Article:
TUMBLR

A scrapbook of stuff I'm reading / looking at / listening to / thinking about...



Apr 16, 2014
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“Success” (from Krazy Kat)

“Success” (from Krazy Kat)

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lonelysandwich:

Ergo dronies

If Kottke says it’s a thing, it must be a thing. As consumer camera drones become more common, this kind of shot (or the one that inspired it by Amit Gupta) will become more familiar. Or this one I made with ominous shadow and a bit of vignette for enhanced drama.

There’s a reason that you’re going to see a lot of these from drone flyers like me, and it’s this: once you get past the novelty of taking a camera high up in the air, getting a bird’s eye view of stuff is actually a little boring.

What birds see is actually a little boring. Humans are interesting. Getting close to stuff is interesting. I bet if we could strap tiny cameras to bird heads, most of what we’d want to look at would happen when they fly close to people. If we could, we’d put cameras on bird heads to take pictures of ourselves.

But try flying your drone close to people. They get freaked out (trust me). Ergo dronies. You want to shoot people, you have to shoot the people you have access to. You end up shooting yourself. It’s not vain, it’s pragmatic.

The next part of the story is the fun part: discovering new things to do with it. New ways to shoot, new shots to get, new moves and new angles. What this feels like to me is that photography was just introduced and enthusiasts are figuring out what a wide shot is and how it feels different from a closeup. Or like the Steadicam was just invented and people are figuring out that running it down a narrow hallway looks really fucking cool.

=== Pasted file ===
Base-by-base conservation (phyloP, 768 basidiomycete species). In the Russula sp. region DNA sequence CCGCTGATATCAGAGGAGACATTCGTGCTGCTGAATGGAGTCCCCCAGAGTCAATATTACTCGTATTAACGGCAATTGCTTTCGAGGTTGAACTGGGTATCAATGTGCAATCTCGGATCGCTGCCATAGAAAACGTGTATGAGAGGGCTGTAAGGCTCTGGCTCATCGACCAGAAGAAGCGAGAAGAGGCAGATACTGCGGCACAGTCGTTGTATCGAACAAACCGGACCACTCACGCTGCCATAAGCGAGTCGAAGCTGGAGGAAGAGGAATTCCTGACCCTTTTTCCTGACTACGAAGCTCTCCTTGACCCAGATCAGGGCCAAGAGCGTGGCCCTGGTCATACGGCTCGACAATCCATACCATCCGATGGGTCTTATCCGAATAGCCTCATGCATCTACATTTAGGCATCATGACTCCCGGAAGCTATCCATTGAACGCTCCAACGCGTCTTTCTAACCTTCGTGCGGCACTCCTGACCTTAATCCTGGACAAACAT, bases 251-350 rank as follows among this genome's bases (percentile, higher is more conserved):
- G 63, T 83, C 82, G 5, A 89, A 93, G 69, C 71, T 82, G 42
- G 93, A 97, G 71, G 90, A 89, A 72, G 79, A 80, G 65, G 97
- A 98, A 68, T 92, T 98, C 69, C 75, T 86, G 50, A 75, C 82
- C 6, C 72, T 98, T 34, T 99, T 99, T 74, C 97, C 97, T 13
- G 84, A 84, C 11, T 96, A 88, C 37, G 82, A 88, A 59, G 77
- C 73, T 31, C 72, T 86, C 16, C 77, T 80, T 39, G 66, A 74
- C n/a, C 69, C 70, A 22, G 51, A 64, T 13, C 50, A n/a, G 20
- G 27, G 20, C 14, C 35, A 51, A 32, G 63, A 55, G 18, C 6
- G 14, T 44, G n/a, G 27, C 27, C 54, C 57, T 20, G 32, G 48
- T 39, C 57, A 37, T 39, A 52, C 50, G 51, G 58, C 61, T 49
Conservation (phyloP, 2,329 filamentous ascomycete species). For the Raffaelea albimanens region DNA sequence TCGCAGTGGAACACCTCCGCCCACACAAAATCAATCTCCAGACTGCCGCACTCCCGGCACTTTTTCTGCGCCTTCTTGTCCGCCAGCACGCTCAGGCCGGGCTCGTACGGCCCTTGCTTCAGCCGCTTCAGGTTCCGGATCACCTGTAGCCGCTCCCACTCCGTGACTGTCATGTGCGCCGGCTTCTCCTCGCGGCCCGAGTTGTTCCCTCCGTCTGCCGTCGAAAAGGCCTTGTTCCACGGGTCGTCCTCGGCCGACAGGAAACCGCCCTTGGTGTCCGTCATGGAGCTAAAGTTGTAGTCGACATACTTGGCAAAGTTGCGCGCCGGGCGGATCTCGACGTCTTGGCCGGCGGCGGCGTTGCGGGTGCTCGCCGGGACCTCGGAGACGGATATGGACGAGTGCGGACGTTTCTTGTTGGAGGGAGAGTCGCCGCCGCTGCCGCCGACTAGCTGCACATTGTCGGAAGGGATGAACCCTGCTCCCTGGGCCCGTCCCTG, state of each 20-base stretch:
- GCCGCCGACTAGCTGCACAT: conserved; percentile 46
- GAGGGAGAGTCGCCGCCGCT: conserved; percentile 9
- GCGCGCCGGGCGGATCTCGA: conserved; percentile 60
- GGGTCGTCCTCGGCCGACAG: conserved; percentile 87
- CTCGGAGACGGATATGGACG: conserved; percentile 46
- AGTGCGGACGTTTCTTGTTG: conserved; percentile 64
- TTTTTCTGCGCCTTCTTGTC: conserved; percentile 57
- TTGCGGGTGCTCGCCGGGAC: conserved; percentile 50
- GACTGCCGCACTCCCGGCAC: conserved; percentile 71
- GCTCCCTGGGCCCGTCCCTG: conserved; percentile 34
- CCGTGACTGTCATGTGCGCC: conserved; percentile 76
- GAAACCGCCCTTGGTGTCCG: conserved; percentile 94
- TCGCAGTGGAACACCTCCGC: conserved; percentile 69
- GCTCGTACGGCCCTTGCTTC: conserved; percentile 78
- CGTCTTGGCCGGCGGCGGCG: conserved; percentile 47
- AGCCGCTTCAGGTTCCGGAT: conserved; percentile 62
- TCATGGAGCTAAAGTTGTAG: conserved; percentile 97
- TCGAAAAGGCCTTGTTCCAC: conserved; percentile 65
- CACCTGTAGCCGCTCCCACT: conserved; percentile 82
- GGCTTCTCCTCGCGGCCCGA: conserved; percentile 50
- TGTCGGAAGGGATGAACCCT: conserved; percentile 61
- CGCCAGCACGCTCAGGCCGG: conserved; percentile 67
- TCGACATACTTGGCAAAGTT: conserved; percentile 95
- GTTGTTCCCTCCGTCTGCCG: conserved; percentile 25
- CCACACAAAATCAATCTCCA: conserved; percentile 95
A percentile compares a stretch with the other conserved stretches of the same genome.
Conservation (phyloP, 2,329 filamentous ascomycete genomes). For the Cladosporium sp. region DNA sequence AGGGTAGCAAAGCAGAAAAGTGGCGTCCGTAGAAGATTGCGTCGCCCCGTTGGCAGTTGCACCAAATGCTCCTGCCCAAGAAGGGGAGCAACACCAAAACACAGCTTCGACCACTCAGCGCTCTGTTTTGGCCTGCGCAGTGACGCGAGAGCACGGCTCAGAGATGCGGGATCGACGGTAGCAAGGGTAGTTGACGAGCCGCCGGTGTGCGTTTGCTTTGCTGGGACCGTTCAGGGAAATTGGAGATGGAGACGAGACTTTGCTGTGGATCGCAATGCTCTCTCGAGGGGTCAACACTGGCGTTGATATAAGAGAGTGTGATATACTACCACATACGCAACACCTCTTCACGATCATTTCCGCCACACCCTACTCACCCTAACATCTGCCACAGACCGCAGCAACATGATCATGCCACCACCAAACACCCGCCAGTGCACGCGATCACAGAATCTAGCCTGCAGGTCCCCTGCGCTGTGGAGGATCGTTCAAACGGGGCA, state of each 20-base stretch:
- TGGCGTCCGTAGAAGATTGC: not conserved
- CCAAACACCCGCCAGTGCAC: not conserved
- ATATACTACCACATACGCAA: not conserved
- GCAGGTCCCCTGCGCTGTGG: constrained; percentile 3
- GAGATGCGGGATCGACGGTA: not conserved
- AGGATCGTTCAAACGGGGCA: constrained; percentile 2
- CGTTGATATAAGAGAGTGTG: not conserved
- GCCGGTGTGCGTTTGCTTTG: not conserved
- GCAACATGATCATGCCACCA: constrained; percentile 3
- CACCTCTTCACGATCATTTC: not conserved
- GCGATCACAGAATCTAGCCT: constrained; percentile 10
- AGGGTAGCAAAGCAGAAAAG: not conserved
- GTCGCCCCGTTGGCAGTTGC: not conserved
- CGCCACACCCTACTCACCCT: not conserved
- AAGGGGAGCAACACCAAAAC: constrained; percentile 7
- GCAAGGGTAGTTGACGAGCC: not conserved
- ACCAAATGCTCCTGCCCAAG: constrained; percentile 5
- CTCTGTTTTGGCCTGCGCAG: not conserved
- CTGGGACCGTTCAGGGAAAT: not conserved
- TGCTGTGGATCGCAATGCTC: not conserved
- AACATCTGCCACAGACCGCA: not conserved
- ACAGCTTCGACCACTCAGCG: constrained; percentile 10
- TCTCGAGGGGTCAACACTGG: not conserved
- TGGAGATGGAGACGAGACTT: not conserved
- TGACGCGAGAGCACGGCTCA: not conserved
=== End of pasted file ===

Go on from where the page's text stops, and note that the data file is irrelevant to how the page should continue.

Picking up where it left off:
This doesn’t happen very often, that we find new ways to see ourselves.

Filed under: photography

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Jorge Luis Borges: The Task of Art

The task of art is to transform what is continuously happening to us, to transform all these things into symbols, into music, into something which can last in man’s memory. That is our duty. If we don’t fulfill it, we feel unhappy. A writer or any artist has the sometimes joyful duty to transform all that into symbols. These symbols could be colors, forms or sounds. For a poet, the symbols are sounds and also words, fables, stories, poetry. The work of a poet never ends. It has nothing to do with working hours. Your are continuously receiving things from the external world. These must be transformed, and eventually will be transformed. This revelation can appear anytime. A poet never rests. He’s always working, even when he dreams. Besides, the life of a writer, is a lonely one. You think you are alone, and as the years go by, if the stars are on your side, you may discover that you are at the center of a vast circle of invisible friends whom you will never get to know but who love you. And that is an immense reward.

Thx @robinsloan